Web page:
After months of applying light pulses to your animals you are ready to analyze and plot your data. You will print out the actographs (see how in the post “On Methodology” in the “Clock Tutorials” category) and you will see many instances of phase-shifts, somewhat like the very last figure in this post.
For each light pulse you applied to each animal, you measure the direction of the phase-shift (i.e., if it was a delay or an advance) and the size of the shift (e.g., 10 minutes or 10 hours, or whatever may be the case). In order to plot these values, you also need to know the phase of the circadian rhythm at which you have applied the pulse. Usually the onset of the light pulse is used, so if you used a 14-hour long pulse, you mark the time that the light came on, not off. You need to know at which circadian phase did the light come on.
Here comes the hitch. You cannot just start counting hours since the onset of animal’s activity. Each individual is going to have a different freerunning period (&tau – tau), thus its subjective perception of one hour is going to be different from its neighbors’ and likely different from real 60 minutes. You need to know at which point in the motion of the circadian oscillation is the animal at the time of the pulse because, if you just use real hours, you will calculate different phases for different individuals. Thus, you have to normalize the phase to reflect this.
If an individual has a freerunning period of, let’s say, 22 hours, each of its subjective hours will be shorter than the real hour. How much shorter? You calculate 22/24 = 0.92h. Each of its hours is 0.92h long. If you have applied a light pulse 2.76 real hours after the activity onset in a diurnal animal (or 14.76 hours after the activity onset in a nocturnal animal), you have hit exactly the Circadian Time 3 (CT3).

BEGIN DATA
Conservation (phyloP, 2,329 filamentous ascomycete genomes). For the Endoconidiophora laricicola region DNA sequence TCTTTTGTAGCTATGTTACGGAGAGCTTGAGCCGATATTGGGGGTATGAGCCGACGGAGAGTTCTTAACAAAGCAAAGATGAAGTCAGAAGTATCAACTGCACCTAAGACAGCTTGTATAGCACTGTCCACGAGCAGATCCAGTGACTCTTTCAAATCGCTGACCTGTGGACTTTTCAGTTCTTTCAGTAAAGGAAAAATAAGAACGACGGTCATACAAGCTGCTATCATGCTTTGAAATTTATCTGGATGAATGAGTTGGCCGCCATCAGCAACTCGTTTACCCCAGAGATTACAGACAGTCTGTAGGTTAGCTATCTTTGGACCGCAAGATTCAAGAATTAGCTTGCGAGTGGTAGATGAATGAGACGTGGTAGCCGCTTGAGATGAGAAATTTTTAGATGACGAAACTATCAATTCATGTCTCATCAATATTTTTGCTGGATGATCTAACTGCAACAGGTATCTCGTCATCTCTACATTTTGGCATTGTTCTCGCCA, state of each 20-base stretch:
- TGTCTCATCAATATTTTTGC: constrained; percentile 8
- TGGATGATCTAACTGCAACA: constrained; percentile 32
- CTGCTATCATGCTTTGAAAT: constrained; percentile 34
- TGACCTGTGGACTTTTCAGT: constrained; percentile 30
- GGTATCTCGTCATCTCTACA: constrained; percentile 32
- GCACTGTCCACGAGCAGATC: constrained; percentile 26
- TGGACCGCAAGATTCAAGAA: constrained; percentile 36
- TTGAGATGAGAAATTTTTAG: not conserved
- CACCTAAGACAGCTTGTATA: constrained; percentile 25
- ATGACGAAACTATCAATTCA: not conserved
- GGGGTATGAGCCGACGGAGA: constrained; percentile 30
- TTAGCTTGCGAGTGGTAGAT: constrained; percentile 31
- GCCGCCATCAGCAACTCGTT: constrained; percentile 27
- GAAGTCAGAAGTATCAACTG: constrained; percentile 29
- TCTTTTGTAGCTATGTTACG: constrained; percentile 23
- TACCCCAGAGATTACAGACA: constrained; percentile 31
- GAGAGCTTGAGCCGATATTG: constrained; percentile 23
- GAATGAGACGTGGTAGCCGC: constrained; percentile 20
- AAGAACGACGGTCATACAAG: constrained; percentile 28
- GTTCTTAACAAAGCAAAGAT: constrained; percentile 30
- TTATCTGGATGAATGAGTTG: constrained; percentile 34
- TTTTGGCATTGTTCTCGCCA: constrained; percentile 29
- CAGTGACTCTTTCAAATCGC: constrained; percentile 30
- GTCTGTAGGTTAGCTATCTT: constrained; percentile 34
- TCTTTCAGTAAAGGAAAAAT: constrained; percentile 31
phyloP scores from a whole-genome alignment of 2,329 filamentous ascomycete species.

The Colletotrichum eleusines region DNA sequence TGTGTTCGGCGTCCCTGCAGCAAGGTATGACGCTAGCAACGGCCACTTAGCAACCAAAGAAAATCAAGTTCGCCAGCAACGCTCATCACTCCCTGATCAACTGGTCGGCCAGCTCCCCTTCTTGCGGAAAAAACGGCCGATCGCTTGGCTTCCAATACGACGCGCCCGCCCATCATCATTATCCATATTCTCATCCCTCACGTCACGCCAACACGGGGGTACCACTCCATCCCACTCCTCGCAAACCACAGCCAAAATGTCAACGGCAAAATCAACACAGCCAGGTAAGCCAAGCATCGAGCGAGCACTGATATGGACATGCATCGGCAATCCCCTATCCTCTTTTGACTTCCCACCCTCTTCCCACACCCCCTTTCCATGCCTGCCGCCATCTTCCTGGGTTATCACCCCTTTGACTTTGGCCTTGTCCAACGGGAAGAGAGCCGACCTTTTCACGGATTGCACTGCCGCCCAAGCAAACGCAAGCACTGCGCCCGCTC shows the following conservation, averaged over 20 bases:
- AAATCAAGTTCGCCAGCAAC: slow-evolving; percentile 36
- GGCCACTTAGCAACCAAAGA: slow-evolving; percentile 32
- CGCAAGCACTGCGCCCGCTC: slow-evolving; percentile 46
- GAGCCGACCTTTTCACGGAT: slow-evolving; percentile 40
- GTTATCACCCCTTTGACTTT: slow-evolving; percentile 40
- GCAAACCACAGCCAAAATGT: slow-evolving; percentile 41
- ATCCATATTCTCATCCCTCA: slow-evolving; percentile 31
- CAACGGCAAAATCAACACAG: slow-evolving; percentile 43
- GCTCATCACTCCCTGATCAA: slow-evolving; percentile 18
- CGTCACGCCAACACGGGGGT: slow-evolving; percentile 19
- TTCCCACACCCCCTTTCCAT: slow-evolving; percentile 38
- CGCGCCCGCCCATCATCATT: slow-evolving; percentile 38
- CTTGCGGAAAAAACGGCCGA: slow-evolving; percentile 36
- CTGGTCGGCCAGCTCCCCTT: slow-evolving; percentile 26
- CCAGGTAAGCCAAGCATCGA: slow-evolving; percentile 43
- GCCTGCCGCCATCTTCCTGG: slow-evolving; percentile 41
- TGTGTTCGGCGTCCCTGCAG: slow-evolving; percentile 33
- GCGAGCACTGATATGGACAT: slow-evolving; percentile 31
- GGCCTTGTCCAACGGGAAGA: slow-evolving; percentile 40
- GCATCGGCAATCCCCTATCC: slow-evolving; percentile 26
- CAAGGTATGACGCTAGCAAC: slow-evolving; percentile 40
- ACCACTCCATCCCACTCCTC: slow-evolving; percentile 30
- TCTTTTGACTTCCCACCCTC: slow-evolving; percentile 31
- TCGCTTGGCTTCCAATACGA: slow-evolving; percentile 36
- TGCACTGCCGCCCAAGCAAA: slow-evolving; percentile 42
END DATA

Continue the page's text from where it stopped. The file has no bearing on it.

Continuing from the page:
Another individual has a freerunning period of 26 hours. Each of its subjective hours will be a little longer than the real hour, i.e., it will be 26/24 = 1.08h. Thus, if it is a diurnal animal, and you find that the pulse started 6.48 hours after the onset of activity, you have hit exactly CT6. If it is a nocturnal animal, you add another 12 hours, i.e., 12 + 6 = CT18.
Now that you have determined the circadian phase of each pulse, direction of each phase-shift, and size of each phase-shift, you can start plotting the PRC.
On the X-axis, you use Circadian Time, expressed in circadian hours, thus the axis will go from 0 to 24 and will cover the duration of one circadian cycle.
On the Y-axis you plot size of phase-shifts (in hours or minutes). Phase-advances are positive numbers and will be plotted above the X-axis. Phase-delays are negative numbers and you will plot them below the X-axis (some of the very earliest PRCs in the early 1960s have been plotted in reverse – delays positive, advances negative – so be careful when you read the classical literature).
When each phase-shift is represented by a little dot on your graph, draw a best fit line through the data. You have just plotted a Phase Response Curve.
What you will see, in most cases, is that there is little or no effect of light pulses administered during the subjective day (CT0 – CT12). This portion of the curve is called the dead zone. As you follow the curve into the early subjective night you will see gradually greater and greater phase-delays (the curve shows a negative slope), followed by a reversal (positive slope): smaller and smaller delays, no effect about mid-night, then greater and greater phase-advances in the late night. Finally, just before “morning”, the curve slopes down again and hits zero (joins the X-axis) at about CT24 (=CT0 of the next cycle).
In the next post, I will try to explain how a Phase Response Curve helps us understand the principles of entrainment.
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